There was a strong comics/geek presence at both shows. We bought a few items and said some hellos, but mostly what we did was look at amazing stuff we couldn't afford and sigh. So I figured I'd run the best of those photos here and you could sigh along with us.
Last year was our first visit to the Antiquarian Book Fair and we were a little overwhelmed. It was all so amazing. This year we were determined to be a little more grown-up about walking the entire floor first and making sure we were getting the best deal before just blindly lunging for something, credit card in hand.
For the most part I contented myself with just browsing, and occasionally taking pictures of the really cool stuff.
For example, there was a fellow who had an amazing collection of James Bond rarities. All the British first edition Ian Fleming hardcovers from Jonathan Cape, the original galley proofs for On Her Majesty's Secret Service and The Man With The Golden Gun, stuff like that. But the one I had to pick up, look at, and photograph was one I'd only read about, never seen.
The original hardcover edition of Field Guide of Birds of the West Indies... by James Bond. The book that happened to catch Fleming's eye as he was pacing the office in his Jamaican home, trying to come up with a name for his secret agent character. (There was also a copy of Mrs. Bond's memoir of how they eventually met Fleming, and I shot that one too.)
For the first twenty minutes or so we stuck to our resolve to just look and then circle back around to spend money. That lasted until we got to Book Gallery's display, about four spaces in on the first aisle.
They had a whole bunch of series juveniles, mostly adventure stuff from Stratemeyer like Nancy Drew and the Hardy Boys and so on... you know, the usual suspects. But on the very bottom shelf, tucked away almost out of sight, were a couple of Three Investigators hardcovers.
Regular readers will know that I am very fond of the Three Investigators books, and these were, of course, first editions in splendid shape. I finally settled on the only one they had that was authored by the actual series creator, Robert Arthur: the sixth title in the series, The Secret of Skeleton Island.
[caption id="attachment_90639" align="alignnone" width="620" caption="With series books like these, the easy way to tell if it's an actual first is to make sure that the last title in the list of books in the series is the same as the one in your hand. SKELETON ISLAND actually has an error in the first printing as well-- it lists the first book as the MYSTERY of Terror Castle, when every fan of the series knows it's the SECRET of Terror Castle."]
But their stuff is so astronomically out of my price range that there's really nothing for it but to take a few pictures and sigh.
We did have a nice chat with the owners. (Most of the folks running the booths understand completely that the majority of attendees can't afford the high-end stuff, and they're very gracious about letting you ooh and ahh and take pictures.)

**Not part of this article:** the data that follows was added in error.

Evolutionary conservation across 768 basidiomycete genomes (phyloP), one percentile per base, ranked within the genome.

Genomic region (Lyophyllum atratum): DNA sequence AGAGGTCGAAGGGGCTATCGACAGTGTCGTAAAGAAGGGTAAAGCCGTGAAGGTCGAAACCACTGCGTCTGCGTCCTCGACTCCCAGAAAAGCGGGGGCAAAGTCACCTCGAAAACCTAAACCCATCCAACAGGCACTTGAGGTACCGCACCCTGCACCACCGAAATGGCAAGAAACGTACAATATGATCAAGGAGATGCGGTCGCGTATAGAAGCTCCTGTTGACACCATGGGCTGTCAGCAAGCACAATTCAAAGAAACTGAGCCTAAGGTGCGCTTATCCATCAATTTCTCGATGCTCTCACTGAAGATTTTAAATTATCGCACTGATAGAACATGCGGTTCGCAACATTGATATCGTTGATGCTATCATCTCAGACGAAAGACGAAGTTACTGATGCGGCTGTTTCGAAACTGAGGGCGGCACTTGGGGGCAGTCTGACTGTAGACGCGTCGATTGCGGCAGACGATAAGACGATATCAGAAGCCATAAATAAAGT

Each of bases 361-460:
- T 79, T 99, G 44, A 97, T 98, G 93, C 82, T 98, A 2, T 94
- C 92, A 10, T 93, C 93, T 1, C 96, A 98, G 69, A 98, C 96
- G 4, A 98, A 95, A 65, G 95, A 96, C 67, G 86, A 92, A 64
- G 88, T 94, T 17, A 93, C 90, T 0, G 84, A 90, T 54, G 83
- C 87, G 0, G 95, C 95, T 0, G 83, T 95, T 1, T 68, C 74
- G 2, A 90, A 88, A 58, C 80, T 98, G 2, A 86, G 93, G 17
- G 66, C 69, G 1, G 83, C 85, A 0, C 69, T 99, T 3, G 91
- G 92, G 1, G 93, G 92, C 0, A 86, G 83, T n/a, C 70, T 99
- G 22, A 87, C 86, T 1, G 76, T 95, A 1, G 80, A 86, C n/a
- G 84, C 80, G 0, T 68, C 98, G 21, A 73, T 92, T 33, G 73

They also had an amazing run of the self-published Edgar Rice Burroughs novels from the forties and fifties.
And even a few comics.
But, honestly, we can't afford to be genuine rare-book collectors. It's just a hobby for us. So we regretfully bid farewell to the Fantasy Illustrated booth and moved on.
Fortunately, Bud Plant's booth was just a little further up. And that's much more our speed.
For example, almost right out of the gate, I found this. Another Lone Ranger pulp.
They also had a nice collection of limited-edition Robert E. Howard books from the 1970s. I fell for one of those as well.... Tigers of the Sea, featuring Howard's Viking hero, Cormac Mac Art. That was a sentimental pick for me-- I'd had the Zebra Books paperback edition in high school, it was the first Howard non-Conan book I'd bought back then and I remembered liking it a lot. When Julie heard that, she insisted that we buy it, because my birthday was coming. Which is true, really, at any time of year. But I didn't need much of a push and it was only thirty dollars. (Which is a STEAL at the Book Fair.)
[caption id="attachment_90904" align="alignnone" width="620" caption="On the left is the crappy paperback edition I had when I was in high school; amazingly, even this shitty Zebra Books edition (with the annoying ad for Kool Menthols bound in the middle) is a collectible now. On the right is the much classier first edition hardcover that Julie gifted me with at the show, 'because your birthday is coming up.' My wife is AWESOME."]
That sated our booklust for a little while and we wandered on.
Last year most everyone had some kind of display of Oz hardcovers. This year there was still plenty of Oz on hand, but really, from what we could see the clear winner for popular fiction was Edgar Rice Burroughs.
It took me a while to figure out why everyone seemed to be getting their Burroughs on, and then it dawned on me that, duh, not only is there a major movie coming out ("John Carter") but it's also about to be the 100-year anniversary of the first publication of Tarzan.
The Burroughs fever reached its climax when we came across one particular glass display case.
In the lower left corner was a complete set of the Ballantine Tarzan paperbacks-- the white ones, the set that preceded the black-border editions with the Neal Adams and Boris Vallejo covers.
[caption id="attachment_90631" align="alignnone" width="620" caption="These are nice enough books but there's no reason in the world to keep them under glass. "]
I had to know, so I asked the guy. "The white Ballantine Tarzans under glass? Really? Is it because it's a set?"
He nodded. "Yeah, a guy asked specially for them so we brought them. Two hundred and fifty for the lot, which is only about eleven each." Then he grinned. "I always tell people, when it's under glass, it doesn't mean that it's valuable, it just means we like it. At home I've got a first-edition hardcover of The Silmarillion under glass up front, it's just a thirty-dollar book, and people ask me about it all the time. 'Hey, I've got that at home, is it rare?' and I always say, 'naw, we just LIKE it!' "
Couldn't argue with that.